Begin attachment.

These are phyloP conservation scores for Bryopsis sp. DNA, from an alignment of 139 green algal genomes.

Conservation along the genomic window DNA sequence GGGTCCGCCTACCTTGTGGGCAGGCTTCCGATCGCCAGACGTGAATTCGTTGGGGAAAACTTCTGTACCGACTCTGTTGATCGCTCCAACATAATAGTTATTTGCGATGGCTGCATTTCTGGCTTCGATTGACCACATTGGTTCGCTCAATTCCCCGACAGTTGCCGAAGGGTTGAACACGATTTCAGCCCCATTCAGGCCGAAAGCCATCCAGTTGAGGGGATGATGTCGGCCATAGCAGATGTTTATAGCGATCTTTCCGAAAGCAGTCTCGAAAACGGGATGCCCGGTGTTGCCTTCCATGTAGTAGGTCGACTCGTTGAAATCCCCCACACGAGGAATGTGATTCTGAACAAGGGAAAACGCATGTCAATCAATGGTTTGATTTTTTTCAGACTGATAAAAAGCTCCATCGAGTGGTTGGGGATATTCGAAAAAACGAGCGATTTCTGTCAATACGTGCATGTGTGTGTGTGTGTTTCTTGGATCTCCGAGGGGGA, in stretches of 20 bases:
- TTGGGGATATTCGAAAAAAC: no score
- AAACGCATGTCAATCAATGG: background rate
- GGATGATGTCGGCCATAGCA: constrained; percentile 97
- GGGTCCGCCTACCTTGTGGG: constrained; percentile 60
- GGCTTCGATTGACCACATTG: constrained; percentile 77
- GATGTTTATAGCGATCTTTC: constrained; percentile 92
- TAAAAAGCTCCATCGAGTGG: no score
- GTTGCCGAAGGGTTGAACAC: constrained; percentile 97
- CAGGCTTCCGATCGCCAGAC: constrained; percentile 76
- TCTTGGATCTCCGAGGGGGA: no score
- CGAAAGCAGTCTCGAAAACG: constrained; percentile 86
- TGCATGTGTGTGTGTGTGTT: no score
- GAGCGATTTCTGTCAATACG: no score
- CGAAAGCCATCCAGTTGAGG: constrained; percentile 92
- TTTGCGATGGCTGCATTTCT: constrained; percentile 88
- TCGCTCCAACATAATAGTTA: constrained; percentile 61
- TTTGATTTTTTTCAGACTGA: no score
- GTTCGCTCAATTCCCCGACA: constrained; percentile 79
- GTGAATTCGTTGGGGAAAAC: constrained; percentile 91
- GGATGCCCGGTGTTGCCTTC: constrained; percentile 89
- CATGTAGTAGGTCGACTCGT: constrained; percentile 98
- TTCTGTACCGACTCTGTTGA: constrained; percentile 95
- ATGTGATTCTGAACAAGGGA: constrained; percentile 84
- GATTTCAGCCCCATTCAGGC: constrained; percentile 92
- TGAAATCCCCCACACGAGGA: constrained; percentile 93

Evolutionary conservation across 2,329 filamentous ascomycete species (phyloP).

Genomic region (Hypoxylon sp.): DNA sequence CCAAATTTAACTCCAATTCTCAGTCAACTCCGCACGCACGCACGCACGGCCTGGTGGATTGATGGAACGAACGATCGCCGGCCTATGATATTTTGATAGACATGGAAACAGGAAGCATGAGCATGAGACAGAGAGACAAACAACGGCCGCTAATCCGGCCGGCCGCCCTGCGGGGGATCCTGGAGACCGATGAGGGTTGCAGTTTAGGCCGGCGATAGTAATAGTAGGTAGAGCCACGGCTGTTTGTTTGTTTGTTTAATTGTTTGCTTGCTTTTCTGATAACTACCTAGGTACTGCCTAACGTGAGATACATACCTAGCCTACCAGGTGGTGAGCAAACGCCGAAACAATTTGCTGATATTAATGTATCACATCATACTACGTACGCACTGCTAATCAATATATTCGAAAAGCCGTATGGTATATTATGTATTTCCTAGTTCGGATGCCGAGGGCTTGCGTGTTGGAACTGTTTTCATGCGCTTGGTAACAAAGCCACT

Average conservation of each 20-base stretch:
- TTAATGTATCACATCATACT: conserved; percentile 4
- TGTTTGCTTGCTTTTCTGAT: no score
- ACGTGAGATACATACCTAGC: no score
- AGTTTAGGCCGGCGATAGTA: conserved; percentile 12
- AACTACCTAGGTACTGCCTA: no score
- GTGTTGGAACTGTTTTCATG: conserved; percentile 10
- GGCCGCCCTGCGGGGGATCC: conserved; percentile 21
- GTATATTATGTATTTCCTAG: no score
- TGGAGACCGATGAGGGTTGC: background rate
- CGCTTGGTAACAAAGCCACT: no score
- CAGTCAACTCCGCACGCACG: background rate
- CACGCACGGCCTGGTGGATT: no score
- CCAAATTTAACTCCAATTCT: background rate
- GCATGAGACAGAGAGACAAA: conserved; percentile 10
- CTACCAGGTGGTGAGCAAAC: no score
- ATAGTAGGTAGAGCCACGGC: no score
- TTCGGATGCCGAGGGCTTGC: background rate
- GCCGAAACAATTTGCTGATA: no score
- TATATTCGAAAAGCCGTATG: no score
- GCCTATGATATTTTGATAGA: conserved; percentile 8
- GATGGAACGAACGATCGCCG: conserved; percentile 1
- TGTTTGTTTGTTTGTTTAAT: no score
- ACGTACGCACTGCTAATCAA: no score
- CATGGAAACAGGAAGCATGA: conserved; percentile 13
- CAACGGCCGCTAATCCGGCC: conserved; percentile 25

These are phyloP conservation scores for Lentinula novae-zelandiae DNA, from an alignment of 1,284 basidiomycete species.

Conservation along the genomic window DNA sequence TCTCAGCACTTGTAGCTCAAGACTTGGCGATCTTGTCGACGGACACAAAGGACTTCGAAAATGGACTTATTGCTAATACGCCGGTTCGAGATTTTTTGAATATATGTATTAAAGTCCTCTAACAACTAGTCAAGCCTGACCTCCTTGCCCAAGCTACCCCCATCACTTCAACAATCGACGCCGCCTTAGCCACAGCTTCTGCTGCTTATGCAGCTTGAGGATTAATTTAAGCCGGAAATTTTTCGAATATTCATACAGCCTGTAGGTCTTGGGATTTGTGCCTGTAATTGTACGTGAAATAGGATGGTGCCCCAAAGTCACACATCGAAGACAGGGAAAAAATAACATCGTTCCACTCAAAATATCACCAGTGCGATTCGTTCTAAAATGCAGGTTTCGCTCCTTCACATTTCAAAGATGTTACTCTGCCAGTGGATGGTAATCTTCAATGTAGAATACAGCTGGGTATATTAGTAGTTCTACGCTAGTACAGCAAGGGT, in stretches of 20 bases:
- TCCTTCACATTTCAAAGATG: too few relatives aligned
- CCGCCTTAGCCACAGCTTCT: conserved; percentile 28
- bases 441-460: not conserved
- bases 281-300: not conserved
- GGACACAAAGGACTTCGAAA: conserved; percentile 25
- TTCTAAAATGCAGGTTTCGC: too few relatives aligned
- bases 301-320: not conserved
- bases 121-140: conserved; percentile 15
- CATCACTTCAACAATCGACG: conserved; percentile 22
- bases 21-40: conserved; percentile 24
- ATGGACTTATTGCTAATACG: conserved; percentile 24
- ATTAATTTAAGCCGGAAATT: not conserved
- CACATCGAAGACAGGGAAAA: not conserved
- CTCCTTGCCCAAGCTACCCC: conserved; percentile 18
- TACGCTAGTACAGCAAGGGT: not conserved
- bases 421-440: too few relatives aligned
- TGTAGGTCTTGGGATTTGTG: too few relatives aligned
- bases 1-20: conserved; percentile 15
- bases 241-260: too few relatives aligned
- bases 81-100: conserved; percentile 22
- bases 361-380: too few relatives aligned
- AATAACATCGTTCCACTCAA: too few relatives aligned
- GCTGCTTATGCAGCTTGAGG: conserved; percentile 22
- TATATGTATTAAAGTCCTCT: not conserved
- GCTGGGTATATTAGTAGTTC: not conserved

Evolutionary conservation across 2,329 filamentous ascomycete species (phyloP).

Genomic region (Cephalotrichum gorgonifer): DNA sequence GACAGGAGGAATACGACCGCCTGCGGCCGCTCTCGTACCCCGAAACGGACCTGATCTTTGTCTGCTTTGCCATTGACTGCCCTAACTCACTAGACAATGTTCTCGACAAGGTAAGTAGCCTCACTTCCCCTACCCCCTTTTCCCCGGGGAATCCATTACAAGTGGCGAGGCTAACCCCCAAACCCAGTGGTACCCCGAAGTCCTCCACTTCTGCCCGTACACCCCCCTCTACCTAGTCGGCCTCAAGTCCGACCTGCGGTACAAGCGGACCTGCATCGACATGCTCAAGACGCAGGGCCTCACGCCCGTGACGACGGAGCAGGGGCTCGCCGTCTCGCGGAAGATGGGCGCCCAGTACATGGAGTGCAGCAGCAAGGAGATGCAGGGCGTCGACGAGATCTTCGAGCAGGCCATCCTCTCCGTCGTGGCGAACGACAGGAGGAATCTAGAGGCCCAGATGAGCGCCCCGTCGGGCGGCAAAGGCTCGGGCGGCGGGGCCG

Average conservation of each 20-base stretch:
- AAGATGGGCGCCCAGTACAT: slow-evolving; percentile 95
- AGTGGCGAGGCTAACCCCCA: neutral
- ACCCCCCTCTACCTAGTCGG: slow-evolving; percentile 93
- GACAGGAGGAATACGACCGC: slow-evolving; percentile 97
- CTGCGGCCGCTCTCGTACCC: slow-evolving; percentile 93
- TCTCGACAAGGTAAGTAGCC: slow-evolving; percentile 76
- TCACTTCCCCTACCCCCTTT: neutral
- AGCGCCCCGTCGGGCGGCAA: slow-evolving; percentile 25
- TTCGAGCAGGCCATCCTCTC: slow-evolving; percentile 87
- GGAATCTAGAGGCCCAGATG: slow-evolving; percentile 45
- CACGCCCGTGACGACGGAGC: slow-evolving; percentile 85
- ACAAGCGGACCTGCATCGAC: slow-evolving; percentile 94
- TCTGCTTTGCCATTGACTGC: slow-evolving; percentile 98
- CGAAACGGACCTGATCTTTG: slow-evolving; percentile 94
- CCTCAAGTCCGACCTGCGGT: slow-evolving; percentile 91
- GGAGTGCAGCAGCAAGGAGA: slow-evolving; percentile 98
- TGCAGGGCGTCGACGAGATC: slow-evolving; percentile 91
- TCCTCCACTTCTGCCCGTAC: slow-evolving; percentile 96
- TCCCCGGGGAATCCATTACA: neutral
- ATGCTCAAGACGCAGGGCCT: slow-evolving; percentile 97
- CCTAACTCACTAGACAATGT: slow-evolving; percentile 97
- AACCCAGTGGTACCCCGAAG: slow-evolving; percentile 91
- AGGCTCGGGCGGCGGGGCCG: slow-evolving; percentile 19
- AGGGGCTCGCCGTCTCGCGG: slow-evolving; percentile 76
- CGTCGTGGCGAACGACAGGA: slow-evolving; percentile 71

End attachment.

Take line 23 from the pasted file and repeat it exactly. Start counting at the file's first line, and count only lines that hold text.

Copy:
- CATGTAGTAGGTCGACTCGT: constrained; percentile 98